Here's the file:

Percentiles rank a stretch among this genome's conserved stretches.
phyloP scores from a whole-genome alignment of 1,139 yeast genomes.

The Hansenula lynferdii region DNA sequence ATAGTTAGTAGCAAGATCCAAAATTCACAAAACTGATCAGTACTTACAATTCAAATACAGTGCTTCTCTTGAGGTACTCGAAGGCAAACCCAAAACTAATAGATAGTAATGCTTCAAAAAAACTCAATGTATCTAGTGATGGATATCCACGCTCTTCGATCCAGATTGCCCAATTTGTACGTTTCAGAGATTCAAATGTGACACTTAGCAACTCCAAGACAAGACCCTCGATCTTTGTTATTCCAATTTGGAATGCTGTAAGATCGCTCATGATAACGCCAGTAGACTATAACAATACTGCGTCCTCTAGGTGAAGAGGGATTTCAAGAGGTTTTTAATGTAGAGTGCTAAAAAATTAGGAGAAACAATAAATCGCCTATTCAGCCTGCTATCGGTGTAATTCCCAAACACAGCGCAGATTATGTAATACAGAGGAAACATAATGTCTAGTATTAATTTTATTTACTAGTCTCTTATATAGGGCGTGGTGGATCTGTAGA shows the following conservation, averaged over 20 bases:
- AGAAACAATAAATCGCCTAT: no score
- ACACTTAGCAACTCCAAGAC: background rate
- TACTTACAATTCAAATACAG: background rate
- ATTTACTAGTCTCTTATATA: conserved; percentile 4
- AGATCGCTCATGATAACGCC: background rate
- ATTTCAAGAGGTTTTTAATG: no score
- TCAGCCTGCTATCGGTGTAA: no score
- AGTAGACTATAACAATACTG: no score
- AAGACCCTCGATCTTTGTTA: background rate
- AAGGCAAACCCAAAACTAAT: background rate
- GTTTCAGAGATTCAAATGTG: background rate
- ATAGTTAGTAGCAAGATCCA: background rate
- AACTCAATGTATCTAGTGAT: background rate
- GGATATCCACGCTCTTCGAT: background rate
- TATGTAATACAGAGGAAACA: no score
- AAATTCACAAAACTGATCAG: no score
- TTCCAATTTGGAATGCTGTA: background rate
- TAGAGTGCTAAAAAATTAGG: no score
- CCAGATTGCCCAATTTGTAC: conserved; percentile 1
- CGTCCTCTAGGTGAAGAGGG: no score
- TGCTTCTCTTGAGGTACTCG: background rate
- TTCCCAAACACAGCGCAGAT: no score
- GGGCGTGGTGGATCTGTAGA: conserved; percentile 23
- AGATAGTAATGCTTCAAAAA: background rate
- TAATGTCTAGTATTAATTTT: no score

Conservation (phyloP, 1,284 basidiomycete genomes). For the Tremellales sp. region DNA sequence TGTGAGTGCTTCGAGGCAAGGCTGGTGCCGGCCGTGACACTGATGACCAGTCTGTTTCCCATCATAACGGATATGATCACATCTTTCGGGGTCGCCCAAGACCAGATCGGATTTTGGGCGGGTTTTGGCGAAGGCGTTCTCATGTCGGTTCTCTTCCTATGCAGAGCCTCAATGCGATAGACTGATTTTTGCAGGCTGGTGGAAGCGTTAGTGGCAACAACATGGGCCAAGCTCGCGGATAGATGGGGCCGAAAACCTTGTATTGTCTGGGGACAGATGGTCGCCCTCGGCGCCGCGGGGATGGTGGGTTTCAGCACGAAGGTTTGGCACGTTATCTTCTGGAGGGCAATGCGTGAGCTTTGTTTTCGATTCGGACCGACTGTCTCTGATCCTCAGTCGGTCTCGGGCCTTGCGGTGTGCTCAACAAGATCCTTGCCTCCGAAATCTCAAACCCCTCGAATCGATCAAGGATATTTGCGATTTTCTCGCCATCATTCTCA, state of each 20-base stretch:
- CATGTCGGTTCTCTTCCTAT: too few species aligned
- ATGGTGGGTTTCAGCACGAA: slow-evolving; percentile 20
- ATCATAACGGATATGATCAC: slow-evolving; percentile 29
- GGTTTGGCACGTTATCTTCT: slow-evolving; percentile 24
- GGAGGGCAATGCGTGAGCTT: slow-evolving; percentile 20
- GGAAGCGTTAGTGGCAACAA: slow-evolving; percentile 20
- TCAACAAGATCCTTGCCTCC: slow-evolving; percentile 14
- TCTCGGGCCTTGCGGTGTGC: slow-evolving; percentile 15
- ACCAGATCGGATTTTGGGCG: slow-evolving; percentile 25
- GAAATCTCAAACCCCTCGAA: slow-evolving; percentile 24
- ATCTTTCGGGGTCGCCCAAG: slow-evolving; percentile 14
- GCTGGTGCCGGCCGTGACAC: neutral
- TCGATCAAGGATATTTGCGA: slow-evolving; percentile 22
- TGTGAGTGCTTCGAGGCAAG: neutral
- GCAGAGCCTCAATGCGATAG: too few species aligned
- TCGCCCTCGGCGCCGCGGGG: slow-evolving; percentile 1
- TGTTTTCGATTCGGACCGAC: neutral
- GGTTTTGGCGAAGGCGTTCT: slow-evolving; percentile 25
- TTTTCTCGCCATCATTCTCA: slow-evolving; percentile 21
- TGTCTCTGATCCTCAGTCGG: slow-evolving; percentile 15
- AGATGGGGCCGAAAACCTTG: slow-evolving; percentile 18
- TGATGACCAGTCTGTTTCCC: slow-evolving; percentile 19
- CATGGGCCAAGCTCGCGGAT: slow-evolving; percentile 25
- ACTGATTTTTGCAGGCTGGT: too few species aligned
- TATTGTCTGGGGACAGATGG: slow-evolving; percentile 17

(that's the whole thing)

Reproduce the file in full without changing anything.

Percentiles rank a stretch among this genome's conserved stretches.
phyloP scores from a whole-genome alignment of 1,139 yeast genomes.

The Hansenula lynferdii region DNA sequence ATAGTTAGTAGCAAGATCCAAAATTCACAAAACTGATCAGTACTTACAATTCAAATACAGTGCTTCTCTTGAGGTACTCGAAGGCAAACCCAAAACTAATAGATAGTAATGCTTCAAAAAAACTCAATGTATCTAGTGATGGATATCCACGCTCTTCGATCCAGATTGCCCAATTTGTACGTTTCAGAGATTCAAATGTGACACTTAGCAACTCCAAGACAAGACCCTCGATCTTTGTTATTCCAATTTGGAATGCTGTAAGATCGCTCATGATAACGCCAGTAGACTATAACAATACTGCGTCCTCTAGGTGAAGAGGGATTTCAAGAGGTTTTTAATGTAGAGTGCTAAAAAATTAGGAGAAACAATAAATCGCCTATTCAGCCTGCTATCGGTGTAATTCCCAAACACAGCGCAGATTATGTAATACAGAGGAAACATAATGTCTAGTATTAATTTTATTTACTAGTCTCTTATATAGGGCGTGGTGGATCTGTAGA shows the following conservation, averaged over 20 bases:
- AGAAACAATAAATCGCCTAT: no score
- ACACTTAGCAACTCCAAGAC: background rate
- TACTTACAATTCAAATACAG: background rate
- ATTTACTAGTCTCTTATATA: conserved; percentile 4
- AGATCGCTCATGATAACGCC: background rate
- ATTTCAAGAGGTTTTTAATG: no score
- TCAGCCTGCTATCGGTGTAA: no score
- AGTAGACTATAACAATACTG: no score
- AAGACCCTCGATCTTTGTTA: background rate
- AAGGCAAACCCAAAACTAAT: background rate
- GTTTCAGAGATTCAAATGTG: background rate
- ATAGTTAGTAGCAAGATCCA: background rate
- AACTCAATGTATCTAGTGAT: background rate
- GGATATCCACGCTCTTCGAT: background rate
- TATGTAATACAGAGGAAACA: no score
- AAATTCACAAAACTGATCAG: no score
- TTCCAATTTGGAATGCTGTA: background rate
- TAGAGTGCTAAAAAATTAGG: no score
- CCAGATTGCCCAATTTGTAC: conserved; percentile 1
- CGTCCTCTAGGTGAAGAGGG: no score
- TGCTTCTCTTGAGGTACTCG: background rate
- TTCCCAAACACAGCGCAGAT: no score
- GGGCGTGGTGGATCTGTAGA: conserved; percentile 23
- AGATAGTAATGCTTCAAAAA: background rate
- TAATGTCTAGTATTAATTTT: no score

Conservation (phyloP, 1,284 basidiomycete genomes). For the Tremellales sp. region DNA sequence TGTGAGTGCTTCGAGGCAAGGCTGGTGCCGGCCGTGACACTGATGACCAGTCTGTTTCCCATCATAACGGATATGATCACATCTTTCGGGGTCGCCCAAGACCAGATCGGATTTTGGGCGGGTTTTGGCGAAGGCGTTCTCATGTCGGTTCTCTTCCTATGCAGAGCCTCAATGCGATAGACTGATTTTTGCAGGCTGGTGGAAGCGTTAGTGGCAACAACATGGGCCAAGCTCGCGGATAGATGGGGCCGAAAACCTTGTATTGTCTGGGGACAGATGGTCGCCCTCGGCGCCGCGGGGATGGTGGGTTTCAGCACGAAGGTTTGGCACGTTATCTTCTGGAGGGCAATGCGTGAGCTTTGTTTTCGATTCGGACCGACTGTCTCTGATCCTCAGTCGGTCTCGGGCCTTGCGGTGTGCTCAACAAGATCCTTGCCTCCGAAATCTCAAACCCCTCGAATCGATCAAGGATATTTGCGATTTTCTCGCCATCATTCTCA, state of each 20-base stretch:
- CATGTCGGTTCTCTTCCTAT: too few species aligned
- ATGGTGGGTTTCAGCACGAA: slow-evolving; percentile 20
- ATCATAACGGATATGATCAC: slow-evolving; percentile 29
- GGTTTGGCACGTTATCTTCT: slow-evolving; percentile 24
- GGAGGGCAATGCGTGAGCTT: slow-evolving; percentile 20
- GGAAGCGTTAGTGGCAACAA: slow-evolving; percentile 20
- TCAACAAGATCCTTGCCTCC: slow-evolving; percentile 14
- TCTCGGGCCTTGCGGTGTGC: slow-evolving; percentile 15
- ACCAGATCGGATTTTGGGCG: slow-evolving; percentile 25
- GAAATCTCAAACCCCTCGAA: slow-evolving; percentile 24
- ATCTTTCGGGGTCGCCCAAG: slow-evolving; percentile 14
- GCTGGTGCCGGCCGTGACAC: neutral
- TCGATCAAGGATATTTGCGA: slow-evolving; percentile 22
- TGTGAGTGCTTCGAGGCAAG: neutral
- GCAGAGCCTCAATGCGATAG: too few species aligned
- TCGCCCTCGGCGCCGCGGGG: slow-evolving; percentile 1
- TGTTTTCGATTCGGACCGAC: neutral
- GGTTTTGGCGAAGGCGTTCT: slow-evolving; percentile 25
- TTTTCTCGCCATCATTCTCA: slow-evolving; percentile 21
- TGTCTCTGATCCTCAGTCGG: slow-evolving; percentile 15
- AGATGGGGCCGAAAACCTTG: slow-evolving; percentile 18
- TGATGACCAGTCTGTTTCCC: slow-evolving; percentile 19
- CATGGGCCAAGCTCGCGGAT: slow-evolving; percentile 25
- ACTGATTTTTGCAGGCTGGT: too few species aligned
- TATTGTCTGGGGACAGATGG: slow-evolving; percentile 17